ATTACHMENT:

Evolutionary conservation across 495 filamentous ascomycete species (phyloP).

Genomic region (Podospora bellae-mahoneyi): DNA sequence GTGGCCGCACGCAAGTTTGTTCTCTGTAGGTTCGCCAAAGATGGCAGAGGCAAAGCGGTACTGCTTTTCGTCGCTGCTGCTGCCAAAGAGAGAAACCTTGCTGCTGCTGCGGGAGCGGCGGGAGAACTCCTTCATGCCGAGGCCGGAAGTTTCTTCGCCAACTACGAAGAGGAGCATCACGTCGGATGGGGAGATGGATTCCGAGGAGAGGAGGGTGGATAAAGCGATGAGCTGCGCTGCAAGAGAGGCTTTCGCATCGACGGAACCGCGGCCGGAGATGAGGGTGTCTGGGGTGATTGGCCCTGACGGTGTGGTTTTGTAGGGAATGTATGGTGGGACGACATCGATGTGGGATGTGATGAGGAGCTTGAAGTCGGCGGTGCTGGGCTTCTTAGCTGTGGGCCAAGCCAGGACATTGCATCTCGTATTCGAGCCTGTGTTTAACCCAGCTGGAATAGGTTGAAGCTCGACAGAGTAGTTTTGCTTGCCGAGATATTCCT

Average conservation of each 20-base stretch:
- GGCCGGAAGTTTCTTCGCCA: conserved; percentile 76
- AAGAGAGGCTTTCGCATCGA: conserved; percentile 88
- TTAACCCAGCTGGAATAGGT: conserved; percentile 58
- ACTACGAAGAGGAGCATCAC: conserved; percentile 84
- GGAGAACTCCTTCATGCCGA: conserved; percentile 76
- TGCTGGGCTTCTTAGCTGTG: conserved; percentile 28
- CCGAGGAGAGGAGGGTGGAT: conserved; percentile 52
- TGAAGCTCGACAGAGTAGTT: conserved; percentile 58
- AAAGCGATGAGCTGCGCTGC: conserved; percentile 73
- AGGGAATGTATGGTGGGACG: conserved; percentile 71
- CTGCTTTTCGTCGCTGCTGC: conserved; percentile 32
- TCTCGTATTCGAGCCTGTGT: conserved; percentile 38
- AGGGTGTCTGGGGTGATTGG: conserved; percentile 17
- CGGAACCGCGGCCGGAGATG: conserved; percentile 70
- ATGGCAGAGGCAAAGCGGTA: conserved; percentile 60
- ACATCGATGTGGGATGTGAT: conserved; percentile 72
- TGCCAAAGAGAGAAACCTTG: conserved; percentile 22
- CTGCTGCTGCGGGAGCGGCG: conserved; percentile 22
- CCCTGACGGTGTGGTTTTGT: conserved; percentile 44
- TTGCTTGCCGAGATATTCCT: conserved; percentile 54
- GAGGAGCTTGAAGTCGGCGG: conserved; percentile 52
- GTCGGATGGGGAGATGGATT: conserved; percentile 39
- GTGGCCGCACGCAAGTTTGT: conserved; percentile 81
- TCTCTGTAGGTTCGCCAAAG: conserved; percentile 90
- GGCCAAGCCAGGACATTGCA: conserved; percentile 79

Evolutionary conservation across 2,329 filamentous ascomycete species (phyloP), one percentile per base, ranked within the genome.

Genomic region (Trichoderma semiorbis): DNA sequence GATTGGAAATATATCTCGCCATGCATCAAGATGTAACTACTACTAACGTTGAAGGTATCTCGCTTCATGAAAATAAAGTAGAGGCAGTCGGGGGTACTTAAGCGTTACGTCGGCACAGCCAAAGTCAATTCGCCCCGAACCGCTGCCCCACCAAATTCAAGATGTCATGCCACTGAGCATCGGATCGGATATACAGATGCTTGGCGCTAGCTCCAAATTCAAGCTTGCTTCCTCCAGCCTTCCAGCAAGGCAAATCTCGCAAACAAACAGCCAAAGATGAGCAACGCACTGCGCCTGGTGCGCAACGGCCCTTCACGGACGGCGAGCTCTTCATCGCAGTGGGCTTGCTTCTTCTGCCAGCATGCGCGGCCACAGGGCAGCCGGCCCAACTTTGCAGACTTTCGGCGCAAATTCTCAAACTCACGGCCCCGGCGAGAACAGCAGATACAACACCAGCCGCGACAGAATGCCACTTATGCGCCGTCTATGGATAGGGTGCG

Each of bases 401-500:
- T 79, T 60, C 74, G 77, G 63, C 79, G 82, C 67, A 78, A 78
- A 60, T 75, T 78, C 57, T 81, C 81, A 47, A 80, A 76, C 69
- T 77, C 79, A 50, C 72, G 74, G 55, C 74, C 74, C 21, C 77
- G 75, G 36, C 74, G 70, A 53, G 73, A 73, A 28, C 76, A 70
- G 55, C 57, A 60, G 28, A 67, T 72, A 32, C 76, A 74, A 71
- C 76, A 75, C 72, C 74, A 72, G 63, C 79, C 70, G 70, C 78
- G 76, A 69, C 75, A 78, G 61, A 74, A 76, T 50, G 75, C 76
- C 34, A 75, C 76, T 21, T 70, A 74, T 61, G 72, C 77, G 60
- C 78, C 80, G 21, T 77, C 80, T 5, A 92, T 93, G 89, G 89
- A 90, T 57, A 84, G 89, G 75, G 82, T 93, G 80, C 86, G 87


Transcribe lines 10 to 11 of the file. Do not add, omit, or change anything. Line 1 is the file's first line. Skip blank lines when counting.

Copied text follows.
- CCGAGGAGAGGAGGGTGGAT: conserved; percentile 52
- TGAAGCTCGACAGAGTAGTT: conserved; percentile 58